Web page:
Many signs indicate that the recession has bottomed out and that economic activity in Japan again is on the rise. However, Japanese politicians, bureaucrats and executives realize that the hard work of ensuring long-term corporate and national prosperity has just begun, and they are rethinking, reregulating and reengineering both the government and the private sector. Research and development policies and structures, because of their key role in economic activity, are being swept up in this process.
After resisting for a few years, Japanese executives cut research outlays in the first half of the 1990s. Since then, however, private and public R&D spending has rebounded. More importantly, Tokyo and corporate Japan are shifting gears on R&D policies, moving from a reactive stance to a proactive one. As it searches for ways to regain its competitiveness, Japan once again is honing its R&D tools to increase efficiency and productivity.
NISSAN RESTRUCTURING PLAN PROVOKES
--- by Douglas Ostrom
Analysts around the world eagerly awaited the promised October 18 announcement by Nissan Motor Co., Ltd. of its turnaround strategy. They wondered exactly what the beleaguered automotive maker's new chief operating officer, Brazilian-born Carlos Ghosn, would say. Based on his cost-cutting efforts at Renault S.A., which had dispatched him to Tokyo after acquiring a controlling 36.8 percent stake in Nissan earlier this year (see JEI Report No. 12B, March 26, 1999), industry watchers expected a full-throttled reform. They were equally curious about how affected or just interested parties employees, their union, parts suppliers, dealers and the government would react to the restructuring plan.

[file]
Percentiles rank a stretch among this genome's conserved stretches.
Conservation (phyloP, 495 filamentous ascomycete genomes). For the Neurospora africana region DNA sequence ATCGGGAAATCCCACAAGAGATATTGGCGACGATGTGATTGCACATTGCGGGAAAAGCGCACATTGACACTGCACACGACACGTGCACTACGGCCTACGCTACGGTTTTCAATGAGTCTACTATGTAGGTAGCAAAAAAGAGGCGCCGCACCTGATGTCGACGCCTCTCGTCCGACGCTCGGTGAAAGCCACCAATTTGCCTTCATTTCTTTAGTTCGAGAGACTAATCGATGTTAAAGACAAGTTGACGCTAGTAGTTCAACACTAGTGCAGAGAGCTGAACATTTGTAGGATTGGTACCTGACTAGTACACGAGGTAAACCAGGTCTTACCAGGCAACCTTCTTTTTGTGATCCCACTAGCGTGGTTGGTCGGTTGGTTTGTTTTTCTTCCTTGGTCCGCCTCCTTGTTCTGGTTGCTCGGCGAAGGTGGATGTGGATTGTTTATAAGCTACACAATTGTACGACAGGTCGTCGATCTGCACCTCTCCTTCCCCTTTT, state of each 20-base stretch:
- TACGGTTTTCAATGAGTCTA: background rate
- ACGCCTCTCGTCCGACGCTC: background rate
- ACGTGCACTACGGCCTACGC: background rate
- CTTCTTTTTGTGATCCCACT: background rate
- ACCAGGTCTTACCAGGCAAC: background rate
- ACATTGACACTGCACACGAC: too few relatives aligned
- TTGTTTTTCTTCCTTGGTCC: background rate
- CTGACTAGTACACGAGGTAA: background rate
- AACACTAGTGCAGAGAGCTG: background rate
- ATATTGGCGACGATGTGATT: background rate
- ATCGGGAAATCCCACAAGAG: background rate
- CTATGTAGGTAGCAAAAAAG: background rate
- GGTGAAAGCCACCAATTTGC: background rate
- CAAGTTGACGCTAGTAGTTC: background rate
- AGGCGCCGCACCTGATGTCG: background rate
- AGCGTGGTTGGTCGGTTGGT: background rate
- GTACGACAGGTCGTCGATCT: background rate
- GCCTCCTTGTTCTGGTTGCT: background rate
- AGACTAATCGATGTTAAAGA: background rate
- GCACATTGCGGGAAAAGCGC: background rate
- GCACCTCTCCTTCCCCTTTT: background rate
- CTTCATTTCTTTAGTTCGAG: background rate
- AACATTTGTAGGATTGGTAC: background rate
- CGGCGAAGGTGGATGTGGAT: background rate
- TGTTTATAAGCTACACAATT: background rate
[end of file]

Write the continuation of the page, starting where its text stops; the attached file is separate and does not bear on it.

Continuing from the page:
MERGER FEVER SPREADS TO INSURANCE
--- by Jon Choy
The buzz over the October 14 merger announcement by Sumitomo Bank, Ltd. and Sakura Bank, Ltd. had just begun to subside when three major property and casualty insurers said October 19 that they also hoped to pool their businesses. Experts agree that the reorganization of Mitsui Marine & Fire Insurance Co., Ltd., Nippon Fire & Marine Insurance Co., Ltd. and Koa Fire & Marine Insurance Co., Ltd. under a single holding company by April 2002 is just the beginning of the restructuring of Japan's insurance industry, whether on the life or the nonlife side. This view was underscored by follow-up reports that Sumitomo Marine & Fire Insurance Co., Ltd. had expressed an interest in joining the deal. If it does become a four-way affair, the merger would produce a property and casualty insurer with assets that surpass those of the current leader, Tokio Marine & Fire Insurance Co., Ltd.
OBUCHI UNDER PRESSURE FROM JDA OFFICIAL'S
--- by Barbara Wanner
Only 15 days after launching a triparty government that seemed to assure him an easier time at the helm, Prime Minister Keizo Obuchi had the wind knocked out of his sails by the controversial remarks of Shingo Nishimura, parliamentary vice minister of the Japan Defense Agency, a political appointee. The unabashedly hawkish Liberal Party member jolted the political establishment and the still strongly pacifist nation by suggesting that Japan should consider arming itself with nuclear weapons.
JAPAN CHEERS NEW INDONESIAN
--- by Marc Castellano
Tokyo offered congratulations to Abdurrahman Wahid, the opposition member and Islamic cleric elected October 20 to serve as Indonesia's fourth president, and praised the decision of the Indonesian legislature the same day to formally accept East Timor's vote for independence. In a written statement, Foreign Minister Yohei Kono expressed the hope that with new leadership, stability would return to the troubled Southeast Asian nation. Whether Indonesia now can achieve a sustainable economic recovery and maintain lasting civil order remain open questions, however.